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Building study

SERVICES Because of traffic noise from a nearby main road, it was decided to use a heat-reclaim ventilation system. An acoustically lined heat-reclaim unit was designed to fit above the kitchen cupboards.

Usable cupboard space is maximised and no noisy extract fan is required. Ducting runs within the hall ceiling void to supply air to the bedrooms, living room and bathroom. Stale moist air is extracted from the kitchen and bathroom passing the supply air in the heat exchanger, reclaiming waste heat. The high level of air tightness of the building fabric reduces infiltration heat loss. By placing a hot water coil in the supply duct, heating to the flat can be via the ventilation air. The coil is heated by a simple, gas-fired combination boiler. A SAP rating of 110 is achieved with an annual heating and hot water cost of £106.

The services for the flat come to site as part of a pod unit containing the entrance hall, kitchen, bedroom and bathroom. The pods are lifted into place and connected to the mains services, which are distributed via vertical ducts around the site. The services have been carefully detailed to ensure smooth co-ordination on site. The advantages of this form of construction are the speed of erection and the ability to achieve a consistent level of build quality.

STRUCTURE The aim of the CASPAR competition was to develop a model for affordable inner-city housing that could be applied to a wide variety of sites.

Its strategy was to develop a set of architectural and engineering principles and apply them using an innovative but established, prefabricated construction system. The design was continuously measured against a strict cost plan and benchmarked against traditional construction methods. The engineering principles are:

the housing units should stack vertically and use a simple structural system based on loadbearing cross wall construction;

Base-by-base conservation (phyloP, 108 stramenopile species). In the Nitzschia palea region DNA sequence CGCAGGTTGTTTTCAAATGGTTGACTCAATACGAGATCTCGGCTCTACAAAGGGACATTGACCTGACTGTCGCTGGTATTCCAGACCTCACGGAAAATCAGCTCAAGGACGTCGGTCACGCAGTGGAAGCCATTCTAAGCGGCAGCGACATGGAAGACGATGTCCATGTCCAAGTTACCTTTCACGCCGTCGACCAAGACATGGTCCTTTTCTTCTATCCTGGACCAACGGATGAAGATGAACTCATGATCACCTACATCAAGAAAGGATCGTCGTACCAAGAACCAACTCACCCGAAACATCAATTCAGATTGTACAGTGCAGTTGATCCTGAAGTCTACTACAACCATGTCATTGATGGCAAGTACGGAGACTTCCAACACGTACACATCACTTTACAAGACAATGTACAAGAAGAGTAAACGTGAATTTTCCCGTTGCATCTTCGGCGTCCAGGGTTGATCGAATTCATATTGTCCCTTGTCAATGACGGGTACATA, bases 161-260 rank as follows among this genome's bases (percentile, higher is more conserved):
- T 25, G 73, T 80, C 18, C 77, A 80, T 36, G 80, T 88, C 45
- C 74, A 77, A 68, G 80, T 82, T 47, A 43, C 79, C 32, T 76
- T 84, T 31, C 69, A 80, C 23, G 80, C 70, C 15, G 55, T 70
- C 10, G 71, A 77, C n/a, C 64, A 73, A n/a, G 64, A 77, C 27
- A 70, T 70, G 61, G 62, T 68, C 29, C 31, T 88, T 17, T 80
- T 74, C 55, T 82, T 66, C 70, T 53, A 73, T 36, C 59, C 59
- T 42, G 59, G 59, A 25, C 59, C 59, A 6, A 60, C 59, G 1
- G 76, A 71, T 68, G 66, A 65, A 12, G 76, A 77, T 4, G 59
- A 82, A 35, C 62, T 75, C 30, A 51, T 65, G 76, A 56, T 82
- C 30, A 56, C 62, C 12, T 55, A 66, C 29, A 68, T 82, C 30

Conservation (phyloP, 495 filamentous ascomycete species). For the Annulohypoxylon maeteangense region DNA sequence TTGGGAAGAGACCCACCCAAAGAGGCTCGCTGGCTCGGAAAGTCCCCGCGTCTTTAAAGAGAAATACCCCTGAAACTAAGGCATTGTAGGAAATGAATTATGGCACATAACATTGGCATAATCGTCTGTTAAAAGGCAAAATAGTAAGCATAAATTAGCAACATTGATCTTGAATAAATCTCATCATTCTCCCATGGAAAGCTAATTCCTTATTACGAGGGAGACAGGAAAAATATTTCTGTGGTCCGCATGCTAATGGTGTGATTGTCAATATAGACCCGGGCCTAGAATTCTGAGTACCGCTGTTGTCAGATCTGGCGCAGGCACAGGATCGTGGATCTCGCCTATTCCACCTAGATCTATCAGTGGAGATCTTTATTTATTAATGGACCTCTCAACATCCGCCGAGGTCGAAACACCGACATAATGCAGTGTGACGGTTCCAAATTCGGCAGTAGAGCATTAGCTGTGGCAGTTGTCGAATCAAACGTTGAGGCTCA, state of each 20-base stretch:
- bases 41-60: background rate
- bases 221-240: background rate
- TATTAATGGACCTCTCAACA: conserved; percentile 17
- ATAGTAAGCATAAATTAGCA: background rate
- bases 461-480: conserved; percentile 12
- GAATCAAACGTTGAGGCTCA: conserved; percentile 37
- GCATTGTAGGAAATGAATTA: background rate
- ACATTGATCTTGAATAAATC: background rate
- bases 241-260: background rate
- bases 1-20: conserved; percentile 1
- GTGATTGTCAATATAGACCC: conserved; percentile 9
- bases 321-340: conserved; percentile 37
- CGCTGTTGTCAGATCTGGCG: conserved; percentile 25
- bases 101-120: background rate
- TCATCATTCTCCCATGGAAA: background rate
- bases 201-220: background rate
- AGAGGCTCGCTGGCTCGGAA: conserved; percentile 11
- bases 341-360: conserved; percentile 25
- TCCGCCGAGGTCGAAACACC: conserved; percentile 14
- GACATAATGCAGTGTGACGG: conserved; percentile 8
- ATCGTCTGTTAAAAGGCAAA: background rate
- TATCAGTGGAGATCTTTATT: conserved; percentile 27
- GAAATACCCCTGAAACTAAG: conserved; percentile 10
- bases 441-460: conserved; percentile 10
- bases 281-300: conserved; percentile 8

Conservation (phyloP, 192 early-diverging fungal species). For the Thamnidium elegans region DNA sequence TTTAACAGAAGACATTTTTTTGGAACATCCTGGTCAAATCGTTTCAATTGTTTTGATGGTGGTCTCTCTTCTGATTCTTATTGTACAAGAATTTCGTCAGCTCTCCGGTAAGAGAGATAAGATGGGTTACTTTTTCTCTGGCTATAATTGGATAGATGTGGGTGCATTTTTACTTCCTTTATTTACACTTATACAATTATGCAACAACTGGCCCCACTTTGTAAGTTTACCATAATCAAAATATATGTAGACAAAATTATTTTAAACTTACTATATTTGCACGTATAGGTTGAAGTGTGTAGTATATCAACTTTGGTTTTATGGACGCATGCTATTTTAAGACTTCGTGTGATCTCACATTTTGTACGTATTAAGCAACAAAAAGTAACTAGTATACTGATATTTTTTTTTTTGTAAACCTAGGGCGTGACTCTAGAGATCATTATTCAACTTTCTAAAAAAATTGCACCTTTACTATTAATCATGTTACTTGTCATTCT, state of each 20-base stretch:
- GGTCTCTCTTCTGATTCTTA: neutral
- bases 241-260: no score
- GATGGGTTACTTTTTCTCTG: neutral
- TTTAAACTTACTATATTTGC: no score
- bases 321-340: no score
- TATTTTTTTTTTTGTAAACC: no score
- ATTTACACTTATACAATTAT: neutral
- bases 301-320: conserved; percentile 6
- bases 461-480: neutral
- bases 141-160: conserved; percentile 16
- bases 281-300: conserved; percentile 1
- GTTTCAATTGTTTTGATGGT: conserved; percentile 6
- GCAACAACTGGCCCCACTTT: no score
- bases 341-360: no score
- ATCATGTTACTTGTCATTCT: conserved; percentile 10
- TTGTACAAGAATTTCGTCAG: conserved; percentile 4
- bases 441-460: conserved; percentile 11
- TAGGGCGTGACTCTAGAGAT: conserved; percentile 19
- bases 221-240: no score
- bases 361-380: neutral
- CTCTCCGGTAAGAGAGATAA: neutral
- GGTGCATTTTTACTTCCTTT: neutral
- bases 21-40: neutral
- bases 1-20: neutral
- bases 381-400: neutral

specific features of the site such as slopes, semi basements and external works should be dealt with using traditional construction methods to provide a simple platform for the housing structure; and stairs, walkways, balconies and roofs should be independent of, or clip onto, the main structure.

The Leeds site had some particular difficulties, not least a 6m slope across it and a variable depth of made ground, up to 7m deep in one place. Foundations comprise a mixture of driven piles and strip footings placed directly onto sandstone. The site has been landscaped to minimise the number and height of retaining walls.

The housing units are constructed using a semi-volumetric form of construction with the service cores completely prefabricated. The staircases and walkways are constructed in steel and were erected before the cores and flat-pack living and bedroom units were craned in. The timber structure is based on a tried-and-tested panel system but, at five storeys, it is one of the tallest timber structures in the country. It also incorporates a number of smaller innovations developed by Volumetric.

One of the main concerns regarding the external walkways was fire protection. Half-hour fire protection was obtained by a combination of fire engineering, redundant or continuous structure, and intumescent paint.

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